jOOX and XSLT. An XML love story, continued


jOOX - a jQuery port to Java The somewhat functional way of thinking involved with jOOX’s XML manipulation cries for an additional API enhancement simply supporting XSLT. XSL transformation has become quite a standard way of transforming large amounts of XML into other structures, where normal DOM manipulation (or jOOX manipulation) becomes too tedious. Let’s have a look at how things are done in standard Java

Example input:

<books>
  <book id="1"/>
  <book id="2"/>
</books>

Example XSL:

<?xml version="1.0" encoding="ISO-8859-1"?>
<xsl:stylesheet version="1.0"
    xmlns:xsl="http://www.w3.org/1999/XSL/Transform">

    <!-- Match all books and increment their IDs -->
    <xsl:template match="book">
        <book id="{@id + 1}">
            <xsl:apply-templates/>
        </book>
    </xsl:template>

    <!-- Identity-transform all the other elements and attributes -->
    <xsl:template match="@*|*">
        <xsl:copy>
            <xsl:apply-templates select="*|@*"/>
        </xsl:copy>
    </xsl:template>
</xsl:stylesheet>

Verboseness of XSL transformation in Java

The standard way of doing XSL transformation in Java is pretty verbose – as just about anything XML-related in standard Java. See an example of how to apply the above transformation:

Source source = new StreamSource(new File("increment.xsl"));
TransformerFactory factory = TransformerFactory.newInstance();
Transformer transformer = factory.newTransformer(source);
DOMResult result = new DOMResult();
transformer.transform(new DOMSource(document), result);

Node output = result.getNode();

Drastically decrease verbosity with jOOX

With jOOX, you can write exactly the same in much less code:

Apply transformation:
// Applies transformation to the document element:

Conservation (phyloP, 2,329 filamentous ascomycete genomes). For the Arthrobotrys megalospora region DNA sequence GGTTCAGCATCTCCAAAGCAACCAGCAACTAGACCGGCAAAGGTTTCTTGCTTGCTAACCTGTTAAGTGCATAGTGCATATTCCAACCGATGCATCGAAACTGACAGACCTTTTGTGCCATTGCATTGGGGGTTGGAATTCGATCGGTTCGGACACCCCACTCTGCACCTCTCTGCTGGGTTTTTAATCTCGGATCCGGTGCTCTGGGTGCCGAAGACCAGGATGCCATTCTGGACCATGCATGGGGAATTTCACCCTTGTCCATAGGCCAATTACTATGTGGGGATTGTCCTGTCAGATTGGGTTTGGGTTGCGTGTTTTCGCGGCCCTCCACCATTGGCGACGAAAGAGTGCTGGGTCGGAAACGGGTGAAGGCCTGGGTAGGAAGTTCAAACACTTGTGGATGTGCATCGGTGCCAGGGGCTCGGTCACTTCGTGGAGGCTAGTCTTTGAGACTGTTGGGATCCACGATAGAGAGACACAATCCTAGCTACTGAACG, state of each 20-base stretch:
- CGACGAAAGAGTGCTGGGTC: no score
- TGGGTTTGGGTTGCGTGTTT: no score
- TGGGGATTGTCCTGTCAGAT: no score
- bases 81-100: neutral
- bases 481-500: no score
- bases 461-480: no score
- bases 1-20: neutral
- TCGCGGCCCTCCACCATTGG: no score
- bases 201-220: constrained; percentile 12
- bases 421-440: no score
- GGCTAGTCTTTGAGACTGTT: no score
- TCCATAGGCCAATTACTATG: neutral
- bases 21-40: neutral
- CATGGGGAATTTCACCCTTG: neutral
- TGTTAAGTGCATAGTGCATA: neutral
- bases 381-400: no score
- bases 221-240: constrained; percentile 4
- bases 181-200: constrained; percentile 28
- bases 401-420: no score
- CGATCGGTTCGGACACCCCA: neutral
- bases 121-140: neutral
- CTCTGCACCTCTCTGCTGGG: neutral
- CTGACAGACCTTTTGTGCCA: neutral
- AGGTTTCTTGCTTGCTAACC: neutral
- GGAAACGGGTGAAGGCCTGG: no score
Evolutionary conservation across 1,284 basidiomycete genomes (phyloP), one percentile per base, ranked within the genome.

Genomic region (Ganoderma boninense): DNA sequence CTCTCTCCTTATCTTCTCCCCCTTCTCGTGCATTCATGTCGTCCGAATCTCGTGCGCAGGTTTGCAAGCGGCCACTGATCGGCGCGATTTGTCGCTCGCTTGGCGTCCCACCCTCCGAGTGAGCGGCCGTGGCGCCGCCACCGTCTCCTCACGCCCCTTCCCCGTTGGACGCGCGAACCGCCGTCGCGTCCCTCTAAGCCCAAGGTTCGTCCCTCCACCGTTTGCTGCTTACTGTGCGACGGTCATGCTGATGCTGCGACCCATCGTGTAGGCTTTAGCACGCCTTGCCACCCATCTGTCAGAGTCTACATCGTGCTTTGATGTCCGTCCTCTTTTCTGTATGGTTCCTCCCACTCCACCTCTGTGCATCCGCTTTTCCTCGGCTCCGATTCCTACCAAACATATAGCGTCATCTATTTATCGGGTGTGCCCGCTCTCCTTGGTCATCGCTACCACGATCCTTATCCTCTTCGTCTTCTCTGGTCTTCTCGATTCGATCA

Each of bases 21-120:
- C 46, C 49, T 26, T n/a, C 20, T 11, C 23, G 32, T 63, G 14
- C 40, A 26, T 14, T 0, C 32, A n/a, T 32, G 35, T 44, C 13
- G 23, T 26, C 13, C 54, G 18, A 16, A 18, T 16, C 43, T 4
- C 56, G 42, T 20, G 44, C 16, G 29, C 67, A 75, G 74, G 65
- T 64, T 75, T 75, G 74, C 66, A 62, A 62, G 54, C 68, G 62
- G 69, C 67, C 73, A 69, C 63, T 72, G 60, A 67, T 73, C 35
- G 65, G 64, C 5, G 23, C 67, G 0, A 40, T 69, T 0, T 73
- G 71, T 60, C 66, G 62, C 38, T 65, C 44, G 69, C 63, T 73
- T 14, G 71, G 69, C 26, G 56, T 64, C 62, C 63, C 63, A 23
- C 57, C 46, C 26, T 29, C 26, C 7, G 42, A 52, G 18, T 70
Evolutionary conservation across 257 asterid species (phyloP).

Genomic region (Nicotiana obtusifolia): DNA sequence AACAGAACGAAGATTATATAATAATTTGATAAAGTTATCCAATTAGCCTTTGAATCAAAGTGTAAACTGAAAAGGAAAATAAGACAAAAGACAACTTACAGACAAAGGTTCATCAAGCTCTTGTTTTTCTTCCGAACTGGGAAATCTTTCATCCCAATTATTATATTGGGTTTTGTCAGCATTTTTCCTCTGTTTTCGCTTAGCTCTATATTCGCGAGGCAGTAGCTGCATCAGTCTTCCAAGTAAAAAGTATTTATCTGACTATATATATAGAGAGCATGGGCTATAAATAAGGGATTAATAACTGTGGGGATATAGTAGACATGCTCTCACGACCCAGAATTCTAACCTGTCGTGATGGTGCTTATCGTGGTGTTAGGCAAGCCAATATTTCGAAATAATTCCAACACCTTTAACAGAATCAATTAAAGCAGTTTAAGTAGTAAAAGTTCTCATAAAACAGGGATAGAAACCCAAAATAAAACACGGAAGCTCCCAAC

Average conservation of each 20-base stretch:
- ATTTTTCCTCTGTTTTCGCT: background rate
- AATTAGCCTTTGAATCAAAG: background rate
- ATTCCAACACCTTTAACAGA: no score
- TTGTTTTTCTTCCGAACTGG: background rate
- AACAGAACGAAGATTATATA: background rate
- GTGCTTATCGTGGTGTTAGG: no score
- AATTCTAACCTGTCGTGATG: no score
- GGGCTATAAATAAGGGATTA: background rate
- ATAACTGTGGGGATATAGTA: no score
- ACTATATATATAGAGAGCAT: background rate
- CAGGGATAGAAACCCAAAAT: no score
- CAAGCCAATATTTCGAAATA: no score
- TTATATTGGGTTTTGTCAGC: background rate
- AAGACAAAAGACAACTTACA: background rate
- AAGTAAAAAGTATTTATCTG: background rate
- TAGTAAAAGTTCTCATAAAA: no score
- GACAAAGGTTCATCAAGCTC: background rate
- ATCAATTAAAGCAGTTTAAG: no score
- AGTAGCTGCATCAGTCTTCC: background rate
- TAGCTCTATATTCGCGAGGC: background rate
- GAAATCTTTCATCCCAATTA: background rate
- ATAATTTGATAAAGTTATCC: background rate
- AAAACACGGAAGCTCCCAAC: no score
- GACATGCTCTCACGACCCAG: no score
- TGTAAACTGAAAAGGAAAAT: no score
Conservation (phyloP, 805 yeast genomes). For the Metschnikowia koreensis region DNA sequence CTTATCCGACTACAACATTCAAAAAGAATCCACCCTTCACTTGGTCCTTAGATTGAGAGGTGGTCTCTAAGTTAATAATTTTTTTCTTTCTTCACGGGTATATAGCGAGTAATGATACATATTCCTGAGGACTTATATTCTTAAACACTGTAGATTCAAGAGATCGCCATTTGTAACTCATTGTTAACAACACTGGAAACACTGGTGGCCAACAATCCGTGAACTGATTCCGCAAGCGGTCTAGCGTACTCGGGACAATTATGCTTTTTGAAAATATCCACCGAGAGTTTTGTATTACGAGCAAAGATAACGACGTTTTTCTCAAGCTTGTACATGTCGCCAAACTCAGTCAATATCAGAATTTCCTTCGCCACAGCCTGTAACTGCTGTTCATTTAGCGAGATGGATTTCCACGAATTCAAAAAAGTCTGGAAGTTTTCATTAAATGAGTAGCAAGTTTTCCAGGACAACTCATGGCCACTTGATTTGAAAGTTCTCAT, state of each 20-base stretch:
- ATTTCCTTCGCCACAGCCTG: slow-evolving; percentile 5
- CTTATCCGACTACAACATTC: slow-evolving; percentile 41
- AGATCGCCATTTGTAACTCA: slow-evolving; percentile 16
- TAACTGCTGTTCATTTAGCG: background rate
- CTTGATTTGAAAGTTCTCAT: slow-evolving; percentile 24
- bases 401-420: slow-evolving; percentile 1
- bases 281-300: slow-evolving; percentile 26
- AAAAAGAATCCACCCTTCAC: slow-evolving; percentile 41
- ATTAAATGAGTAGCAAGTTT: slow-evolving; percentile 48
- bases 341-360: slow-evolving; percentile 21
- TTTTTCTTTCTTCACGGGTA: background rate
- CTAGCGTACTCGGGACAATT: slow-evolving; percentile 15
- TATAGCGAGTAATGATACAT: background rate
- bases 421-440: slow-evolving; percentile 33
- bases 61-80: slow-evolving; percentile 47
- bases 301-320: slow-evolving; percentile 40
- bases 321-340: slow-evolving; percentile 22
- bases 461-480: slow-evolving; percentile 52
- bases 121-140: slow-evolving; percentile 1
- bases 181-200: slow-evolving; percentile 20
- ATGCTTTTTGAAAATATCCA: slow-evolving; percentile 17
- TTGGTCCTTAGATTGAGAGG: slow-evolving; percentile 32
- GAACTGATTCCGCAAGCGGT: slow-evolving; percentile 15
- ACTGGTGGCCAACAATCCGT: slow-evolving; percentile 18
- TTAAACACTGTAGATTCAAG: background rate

$(document).transform("increment.xsl");

// Applies transformation to every book element:
$(document).find("book").transform("increment.xsl");

The result in both cases is:

<books>
  <book id="2"/>
  <book id="3"/>
</books>

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3 responses to “jOOX and XSLT. An XML love story, continued”

  1. uklance says :

    I have used XSLT many times in the past and hate it for it’s verboseness and how hard it makes it to do simple things such as calling macros.

    Take freemarker’s XML support for a spin and I’m sure you’ll find it to be much simpler, easier to read, less verbose and more powerful than XSLT. It has great XML support including XPath (http://freemarker.sourceforge.net/docs/xgui_imperative_learn.html)

    • lukaseder says :

      That looks quite interesting! Does Freemarker implement javax.xml.transform.Transformer? Then, Freemarker could be used with jOOX in the way I described above

      • uklance says :

        javax.xml.transform.Transformer expects XML as the input. Freemarker is a generic templating language that can take any object as input. It just happens to have great support for XML inputs. I’m not sure that javax.xml.transform.Transformer is the right fit.

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